Please, just forget this supercilious attitude...
It might sound a bit facetious, but there is a difference between knowing 'something about 2s complement' (or perhaps having heard about mul vs imul etc), and actually understanding the subject in all relevant details.
But the answer is no, I'm only sure that you deliberately miss the point and have a tendency of completely ignoring parts of posts that do not confirm your claims.
That's one way to look at it...
However, I don't think I have made any claims. I merely stated that you'd have to be doing some pretty funky pointer arithmetic for the 2 GB vs 4 GB to be an issue.
Addition, subtraction and multiplies are not affected, as we've covered so far.
Comparisons and divisions may or may not be affected, but only in specific cases, where the first mistake is to use signed integers for pointers, which counts as very 'funky' pointer arithmetic in my book.
So is it also true that there is no case where div vs idiv makes a difference in pointer arithmetic?
No, but I never claimed otherwise.
In theory there are certainly cases where div vs idiv could matter.
However, I can't really think of any practical cases, since the issue is mainly when you divide pointers directly.
I can't think of any useful application of doing so.
In practice you would usually calculate an offset first, by taking the difference of two pointers.
However, that difference in 2s complement is not going to be affected by signed or unsignedness of any variables.
Any resulting divisions would only fail if that offset is larger than 2 GB. But is that even a practical situation? In the case where your entire process only has 2 GB, it is impossible to get such an offset in the first place, so your program would have failed anyway, if you needed more than 2 GB of memory.
And in the case where you enable the 4 GB flag, as long as the actual data stays below 2 GB, the offsets will not wraparound, and again you should not get affected.
But there is this 'uncanny valley' here... What kind of programmer would be smart enough to go and try to do super-fancy arithmetic with dividing pointers and whatnot, yet is clueless enough to not use unsigned datatypes?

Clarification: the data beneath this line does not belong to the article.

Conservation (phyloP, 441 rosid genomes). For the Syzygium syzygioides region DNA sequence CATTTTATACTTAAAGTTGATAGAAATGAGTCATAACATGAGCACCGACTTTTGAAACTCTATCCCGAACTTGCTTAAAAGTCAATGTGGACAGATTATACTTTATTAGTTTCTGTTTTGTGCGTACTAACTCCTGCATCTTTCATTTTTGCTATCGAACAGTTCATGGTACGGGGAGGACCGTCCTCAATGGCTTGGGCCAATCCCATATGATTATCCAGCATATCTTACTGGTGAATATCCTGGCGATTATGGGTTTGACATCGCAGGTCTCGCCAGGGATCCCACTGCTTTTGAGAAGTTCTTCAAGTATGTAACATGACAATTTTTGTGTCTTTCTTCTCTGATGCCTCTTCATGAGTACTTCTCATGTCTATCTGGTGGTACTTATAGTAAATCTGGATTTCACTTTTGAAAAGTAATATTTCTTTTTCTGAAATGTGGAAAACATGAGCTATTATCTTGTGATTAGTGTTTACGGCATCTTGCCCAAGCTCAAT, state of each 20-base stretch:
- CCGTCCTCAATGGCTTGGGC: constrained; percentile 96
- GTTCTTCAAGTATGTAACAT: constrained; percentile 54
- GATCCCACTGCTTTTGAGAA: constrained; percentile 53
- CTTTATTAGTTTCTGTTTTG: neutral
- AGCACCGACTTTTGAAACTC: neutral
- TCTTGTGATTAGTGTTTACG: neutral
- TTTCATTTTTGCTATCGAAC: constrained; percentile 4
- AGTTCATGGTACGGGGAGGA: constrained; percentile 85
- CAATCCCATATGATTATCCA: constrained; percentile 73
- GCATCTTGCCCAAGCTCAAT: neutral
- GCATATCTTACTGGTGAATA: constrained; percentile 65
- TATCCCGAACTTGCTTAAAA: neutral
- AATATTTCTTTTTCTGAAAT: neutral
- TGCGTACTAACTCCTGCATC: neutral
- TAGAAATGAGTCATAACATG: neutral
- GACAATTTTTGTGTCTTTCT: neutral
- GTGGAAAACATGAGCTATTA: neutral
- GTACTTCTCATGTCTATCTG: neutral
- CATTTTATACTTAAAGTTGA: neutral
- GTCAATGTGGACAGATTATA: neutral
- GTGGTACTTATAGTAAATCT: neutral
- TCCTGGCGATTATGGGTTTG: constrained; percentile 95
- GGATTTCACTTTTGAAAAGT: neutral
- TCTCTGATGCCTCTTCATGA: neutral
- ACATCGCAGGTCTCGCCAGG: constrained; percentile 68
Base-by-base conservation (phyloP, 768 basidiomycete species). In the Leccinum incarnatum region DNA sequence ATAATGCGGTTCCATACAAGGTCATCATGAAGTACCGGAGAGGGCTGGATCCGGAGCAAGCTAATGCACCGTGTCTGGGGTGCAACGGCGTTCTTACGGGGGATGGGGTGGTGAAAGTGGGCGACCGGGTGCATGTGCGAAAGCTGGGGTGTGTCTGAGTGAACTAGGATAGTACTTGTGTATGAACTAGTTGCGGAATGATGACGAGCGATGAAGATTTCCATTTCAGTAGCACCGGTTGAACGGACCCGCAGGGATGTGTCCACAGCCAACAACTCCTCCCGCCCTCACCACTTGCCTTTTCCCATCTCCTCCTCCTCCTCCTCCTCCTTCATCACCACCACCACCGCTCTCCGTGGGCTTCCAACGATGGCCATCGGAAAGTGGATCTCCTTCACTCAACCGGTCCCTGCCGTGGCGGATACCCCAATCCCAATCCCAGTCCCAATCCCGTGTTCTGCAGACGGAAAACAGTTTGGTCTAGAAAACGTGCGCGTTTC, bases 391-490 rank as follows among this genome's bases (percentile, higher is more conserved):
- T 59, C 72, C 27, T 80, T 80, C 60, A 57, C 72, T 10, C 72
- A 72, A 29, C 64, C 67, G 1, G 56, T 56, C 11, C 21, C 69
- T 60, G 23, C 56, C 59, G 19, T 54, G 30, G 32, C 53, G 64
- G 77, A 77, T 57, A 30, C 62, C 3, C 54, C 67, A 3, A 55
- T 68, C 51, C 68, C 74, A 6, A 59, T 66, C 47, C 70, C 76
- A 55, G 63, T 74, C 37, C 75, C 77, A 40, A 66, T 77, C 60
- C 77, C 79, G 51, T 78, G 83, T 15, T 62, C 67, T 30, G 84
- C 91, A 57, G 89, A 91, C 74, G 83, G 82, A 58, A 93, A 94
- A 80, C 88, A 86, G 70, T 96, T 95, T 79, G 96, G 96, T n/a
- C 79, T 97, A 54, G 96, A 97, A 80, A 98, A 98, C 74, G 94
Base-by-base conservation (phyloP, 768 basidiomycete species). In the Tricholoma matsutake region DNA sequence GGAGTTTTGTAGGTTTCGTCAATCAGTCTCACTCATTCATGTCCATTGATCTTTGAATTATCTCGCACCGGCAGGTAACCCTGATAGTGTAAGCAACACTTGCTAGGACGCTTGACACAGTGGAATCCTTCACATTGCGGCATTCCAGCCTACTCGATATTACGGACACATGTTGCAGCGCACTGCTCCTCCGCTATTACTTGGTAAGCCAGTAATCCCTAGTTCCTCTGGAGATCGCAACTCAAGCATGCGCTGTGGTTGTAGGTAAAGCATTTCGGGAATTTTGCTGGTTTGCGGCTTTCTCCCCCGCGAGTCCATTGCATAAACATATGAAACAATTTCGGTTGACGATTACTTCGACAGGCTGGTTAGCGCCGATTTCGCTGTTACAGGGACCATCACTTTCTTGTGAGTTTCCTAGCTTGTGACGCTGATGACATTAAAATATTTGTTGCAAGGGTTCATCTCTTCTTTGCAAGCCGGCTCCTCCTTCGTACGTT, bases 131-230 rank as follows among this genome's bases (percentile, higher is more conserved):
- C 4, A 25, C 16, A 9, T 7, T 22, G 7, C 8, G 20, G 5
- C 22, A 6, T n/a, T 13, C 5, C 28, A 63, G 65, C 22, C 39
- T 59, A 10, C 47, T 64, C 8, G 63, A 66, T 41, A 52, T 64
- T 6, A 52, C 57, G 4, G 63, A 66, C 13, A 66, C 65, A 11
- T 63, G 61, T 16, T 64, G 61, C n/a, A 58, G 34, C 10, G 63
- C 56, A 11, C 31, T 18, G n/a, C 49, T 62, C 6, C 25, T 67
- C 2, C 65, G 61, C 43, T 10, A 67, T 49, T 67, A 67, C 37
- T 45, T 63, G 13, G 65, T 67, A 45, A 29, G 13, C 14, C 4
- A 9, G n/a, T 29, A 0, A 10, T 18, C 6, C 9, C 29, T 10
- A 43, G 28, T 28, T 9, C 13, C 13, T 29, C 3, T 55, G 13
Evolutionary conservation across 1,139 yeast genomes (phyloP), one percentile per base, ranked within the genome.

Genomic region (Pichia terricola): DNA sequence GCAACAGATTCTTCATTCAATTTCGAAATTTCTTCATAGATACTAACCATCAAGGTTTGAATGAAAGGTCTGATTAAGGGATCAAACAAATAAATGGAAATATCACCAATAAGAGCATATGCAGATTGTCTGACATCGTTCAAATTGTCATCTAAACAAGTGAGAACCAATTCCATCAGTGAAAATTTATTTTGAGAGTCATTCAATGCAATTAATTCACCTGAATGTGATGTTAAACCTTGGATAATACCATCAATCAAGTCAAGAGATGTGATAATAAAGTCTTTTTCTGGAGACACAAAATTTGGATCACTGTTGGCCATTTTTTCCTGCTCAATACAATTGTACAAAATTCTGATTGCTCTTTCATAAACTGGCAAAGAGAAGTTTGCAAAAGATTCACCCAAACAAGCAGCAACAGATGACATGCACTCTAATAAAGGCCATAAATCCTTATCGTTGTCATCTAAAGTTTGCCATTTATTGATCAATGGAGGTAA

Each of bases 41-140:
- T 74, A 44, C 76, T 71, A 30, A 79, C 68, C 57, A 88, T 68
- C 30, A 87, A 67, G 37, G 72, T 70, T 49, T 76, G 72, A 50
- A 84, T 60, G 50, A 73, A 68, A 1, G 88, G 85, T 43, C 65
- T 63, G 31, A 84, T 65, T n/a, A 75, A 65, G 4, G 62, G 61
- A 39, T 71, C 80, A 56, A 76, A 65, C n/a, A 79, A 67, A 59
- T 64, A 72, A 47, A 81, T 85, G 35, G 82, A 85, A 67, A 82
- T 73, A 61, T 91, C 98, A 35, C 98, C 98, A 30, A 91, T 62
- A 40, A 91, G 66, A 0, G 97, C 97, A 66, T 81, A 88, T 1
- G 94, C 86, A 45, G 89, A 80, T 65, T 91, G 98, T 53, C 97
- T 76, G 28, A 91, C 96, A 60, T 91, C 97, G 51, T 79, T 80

I think that is a pretty rare combination. Most programmers are either too scared or ignorant of pointer arithmetic to even try, and compilers won't generate code that breaks. And (presumably) most programmers who are actually knowledgeable enough to do their own pointer arithmetic, will know what datatypes to use.
But the whole conversation was about : Can there be situations/programs where 2GB+ pointers can cause problems? I claim yes.
And I agree there.
The fact is there are 32-bit programs/libraries/drivers that have problems with 2GB+ pointers. They exist.
Certainly. In fact, the whole reason why PAE was never enabled on desktop versions of Windows was because of all the poorly written drivers that would break.
Then again, with drivers you would be more likely to perform all sorts of low-level operations, and pointer arithmetic would be more likely than in most applications and libraries. Heck, entire applications and libraries are written in languages that don't even support pointer arithmetic in the first place. There is an entire generation of programmers today that doesn't even know what pointers are.
That's not a counter argument that it's only because of bad programmers.
It wasn't meant as one. Bad programmers do exist. In fact, "pointer arithmetic" is one of the points I have listed as things that separate the men from the boys when it comes to programming.
Heck, at work a few years ago, I saw a bunch of code that was made '64-bit compliant' by casting all pointers to 64-bit integers, regardless of the target platform. So yes, even poor 32-bit x86 CPUs would have to process the pointer arithmetic in 64-bit.
Okay, that 'solution' kinda sorta worked, but clearly the guy that did this had absolutely no clue what he was doing (and the code would just as easily break again for any architecture with pointers of more than 64-bits... The problem wasn't solved, merely moved around).